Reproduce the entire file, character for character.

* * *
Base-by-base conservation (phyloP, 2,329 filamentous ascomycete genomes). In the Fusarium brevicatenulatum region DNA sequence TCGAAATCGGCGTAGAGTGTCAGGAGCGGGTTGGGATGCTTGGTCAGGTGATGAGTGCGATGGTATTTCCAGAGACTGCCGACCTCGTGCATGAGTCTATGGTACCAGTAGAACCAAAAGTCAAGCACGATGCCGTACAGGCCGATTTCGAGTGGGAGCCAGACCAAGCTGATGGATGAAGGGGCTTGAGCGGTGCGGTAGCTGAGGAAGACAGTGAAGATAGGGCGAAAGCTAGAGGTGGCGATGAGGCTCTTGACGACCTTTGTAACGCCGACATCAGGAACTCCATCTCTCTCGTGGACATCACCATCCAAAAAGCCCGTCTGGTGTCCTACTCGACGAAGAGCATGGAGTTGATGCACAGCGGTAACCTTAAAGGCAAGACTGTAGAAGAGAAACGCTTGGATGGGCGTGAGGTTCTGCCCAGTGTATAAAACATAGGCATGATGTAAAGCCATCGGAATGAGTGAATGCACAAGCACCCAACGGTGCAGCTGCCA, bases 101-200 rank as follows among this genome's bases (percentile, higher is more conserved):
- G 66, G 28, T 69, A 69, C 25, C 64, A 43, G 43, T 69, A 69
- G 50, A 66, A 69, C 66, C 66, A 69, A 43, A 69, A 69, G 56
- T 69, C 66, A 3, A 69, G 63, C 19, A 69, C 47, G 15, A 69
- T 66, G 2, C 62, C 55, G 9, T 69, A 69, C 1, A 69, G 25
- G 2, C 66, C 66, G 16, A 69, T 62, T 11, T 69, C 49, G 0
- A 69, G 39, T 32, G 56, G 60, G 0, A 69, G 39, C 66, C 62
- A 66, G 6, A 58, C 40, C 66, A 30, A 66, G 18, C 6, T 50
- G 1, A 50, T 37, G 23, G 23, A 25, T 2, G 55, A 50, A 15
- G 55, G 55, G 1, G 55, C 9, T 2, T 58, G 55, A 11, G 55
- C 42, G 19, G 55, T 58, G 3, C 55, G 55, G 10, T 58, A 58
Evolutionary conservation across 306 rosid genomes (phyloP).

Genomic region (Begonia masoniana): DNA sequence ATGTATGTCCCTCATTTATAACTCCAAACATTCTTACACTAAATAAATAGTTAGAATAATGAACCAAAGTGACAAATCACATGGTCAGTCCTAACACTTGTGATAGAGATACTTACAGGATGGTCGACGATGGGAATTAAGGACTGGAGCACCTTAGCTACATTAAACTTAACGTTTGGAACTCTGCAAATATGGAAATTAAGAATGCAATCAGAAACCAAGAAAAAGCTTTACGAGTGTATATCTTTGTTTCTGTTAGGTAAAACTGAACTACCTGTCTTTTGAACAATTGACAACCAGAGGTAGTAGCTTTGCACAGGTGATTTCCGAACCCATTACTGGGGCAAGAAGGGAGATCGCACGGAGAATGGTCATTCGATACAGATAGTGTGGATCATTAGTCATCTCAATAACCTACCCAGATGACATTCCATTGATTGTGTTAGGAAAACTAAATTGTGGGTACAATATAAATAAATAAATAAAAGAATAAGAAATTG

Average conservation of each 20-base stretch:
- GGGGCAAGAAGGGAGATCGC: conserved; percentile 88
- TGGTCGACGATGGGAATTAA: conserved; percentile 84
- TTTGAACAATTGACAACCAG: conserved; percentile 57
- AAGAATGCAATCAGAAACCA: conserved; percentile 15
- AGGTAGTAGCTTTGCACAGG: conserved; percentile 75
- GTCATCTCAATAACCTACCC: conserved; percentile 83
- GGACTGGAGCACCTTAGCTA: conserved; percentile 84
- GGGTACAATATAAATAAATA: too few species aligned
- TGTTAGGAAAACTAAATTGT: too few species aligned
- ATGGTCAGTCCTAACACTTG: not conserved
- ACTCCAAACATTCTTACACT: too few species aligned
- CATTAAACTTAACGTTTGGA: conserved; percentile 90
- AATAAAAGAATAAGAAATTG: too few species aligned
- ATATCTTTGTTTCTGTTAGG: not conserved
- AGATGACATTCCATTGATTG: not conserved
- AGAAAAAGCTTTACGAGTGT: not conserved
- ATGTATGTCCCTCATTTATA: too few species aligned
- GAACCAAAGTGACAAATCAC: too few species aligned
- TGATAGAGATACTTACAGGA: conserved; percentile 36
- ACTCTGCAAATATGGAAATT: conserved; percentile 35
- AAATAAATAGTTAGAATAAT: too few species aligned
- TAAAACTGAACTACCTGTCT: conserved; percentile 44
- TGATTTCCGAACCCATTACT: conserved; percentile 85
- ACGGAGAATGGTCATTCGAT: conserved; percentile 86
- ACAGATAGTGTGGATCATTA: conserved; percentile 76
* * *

Base-by-base conservation (phyloP, 2,329 filamentous ascomycete genomes). In the Fusarium brevicatenulatum region DNA sequence TCGAAATCGGCGTAGAGTGTCAGGAGCGGGTTGGGATGCTTGGTCAGGTGATGAGTGCGATGGTATTTCCAGAGACTGCCGACCTCGTGCATGAGTCTATGGTACCAGTAGAACCAAAAGTCAAGCACGATGCCGTACAGGCCGATTTCGAGTGGGAGCCAGACCAAGCTGATGGATGAAGGGGCTTGAGCGGTGCGGTAGCTGAGGAAGACAGTGAAGATAGGGCGAAAGCTAGAGGTGGCGATGAGGCTCTTGACGACCTTTGTAACGCCGACATCAGGAACTCCATCTCTCTCGTGGACATCACCATCCAAAAAGCCCGTCTGGTGTCCTACTCGACGAAGAGCATGGAGTTGATGCACAGCGGTAACCTTAAAGGCAAGACTGTAGAAGAGAAACGCTTGGATGGGCGTGAGGTTCTGCCCAGTGTATAAAACATAGGCATGATGTAAAGCCATCGGAATGAGTGAATGCACAAGCACCCAACGGTGCAGCTGCCA, bases 101-200 rank as follows among this genome's bases (percentile, higher is more conserved):
- G 66, G 28, T 69, A 69, C 25, C 64, A 43, G 43, T 69, A 69
- G 50, A 66, A 69, C 66, C 66, A 69, A 43, A 69, A 69, G 56
- T 69, C 66, A 3, A 69, G 63, C 19, A 69, C 47, G 15, A 69
- T 66, G 2, C 62, C 55, G 9, T 69, A 69, C 1, A 69, G 25
- G 2, C 66, C 66, G 16, A 69, T 62, T 11, T 69, C 49, G 0
- A 69, G 39, T 32, G 56, G 60, G 0, A 69, G 39, C 66, C 62
- A 66, G 6, A 58, C 40, C 66, A 30, A 66, G 18, C 6, T 50
- G 1, A 50, T 37, G 23, G 23, A 25, T 2, G 55, A 50, A 15
- G 55, G 55, G 1, G 55, C 9, T 2, T 58, G 55, A 11, G 55
- C 42, G 19, G 55, T 58, G 3, C 55, G 55, G 10, T 58, A 58
Evolutionary conservation across 306 rosid genomes (phyloP).

Genomic region (Begonia masoniana): DNA sequence ATGTATGTCCCTCATTTATAACTCCAAACATTCTTACACTAAATAAATAGTTAGAATAATGAACCAAAGTGACAAATCACATGGTCAGTCCTAACACTTGTGATAGAGATACTTACAGGATGGTCGACGATGGGAATTAAGGACTGGAGCACCTTAGCTACATTAAACTTAACGTTTGGAACTCTGCAAATATGGAAATTAAGAATGCAATCAGAAACCAAGAAAAAGCTTTACGAGTGTATATCTTTGTTTCTGTTAGGTAAAACTGAACTACCTGTCTTTTGAACAATTGACAACCAGAGGTAGTAGCTTTGCACAGGTGATTTCCGAACCCATTACTGGGGCAAGAAGGGAGATCGCACGGAGAATGGTCATTCGATACAGATAGTGTGGATCATTAGTCATCTCAATAACCTACCCAGATGACATTCCATTGATTGTGTTAGGAAAACTAAATTGTGGGTACAATATAAATAAATAAATAAAAGAATAAGAAATTG

Average conservation of each 20-base stretch:
- GGGGCAAGAAGGGAGATCGC: conserved; percentile 88
- TGGTCGACGATGGGAATTAA: conserved; percentile 84
- TTTGAACAATTGACAACCAG: conserved; percentile 57
- AAGAATGCAATCAGAAACCA: conserved; percentile 15
- AGGTAGTAGCTTTGCACAGG: conserved; percentile 75
- GTCATCTCAATAACCTACCC: conserved; percentile 83
- GGACTGGAGCACCTTAGCTA: conserved; percentile 84
- GGGTACAATATAAATAAATA: too few species aligned
- TGTTAGGAAAACTAAATTGT: too few species aligned
- ATGGTCAGTCCTAACACTTG: not conserved
- ACTCCAAACATTCTTACACT: too few species aligned
- CATTAAACTTAACGTTTGGA: conserved; percentile 90
- AATAAAAGAATAAGAAATTG: too few species aligned
- ATATCTTTGTTTCTGTTAGG: not conserved
- AGATGACATTCCATTGATTG: not conserved
- AGAAAAAGCTTTACGAGTGT: not conserved
- ATGTATGTCCCTCATTTATA: too few species aligned
- GAACCAAAGTGACAAATCAC: too few species aligned
- TGATAGAGATACTTACAGGA: conserved; percentile 36
- ACTCTGCAAATATGGAAATT: conserved; percentile 35
- AAATAAATAGTTAGAATAAT: too few species aligned
- TAAAACTGAACTACCTGTCT: conserved; percentile 44
- TGATTTCCGAACCCATTACT: conserved; percentile 85
- ACGGAGAATGGTCATTCGAT: conserved; percentile 86
- ACAGATAGTGTGGATCATTA: conserved; percentile 76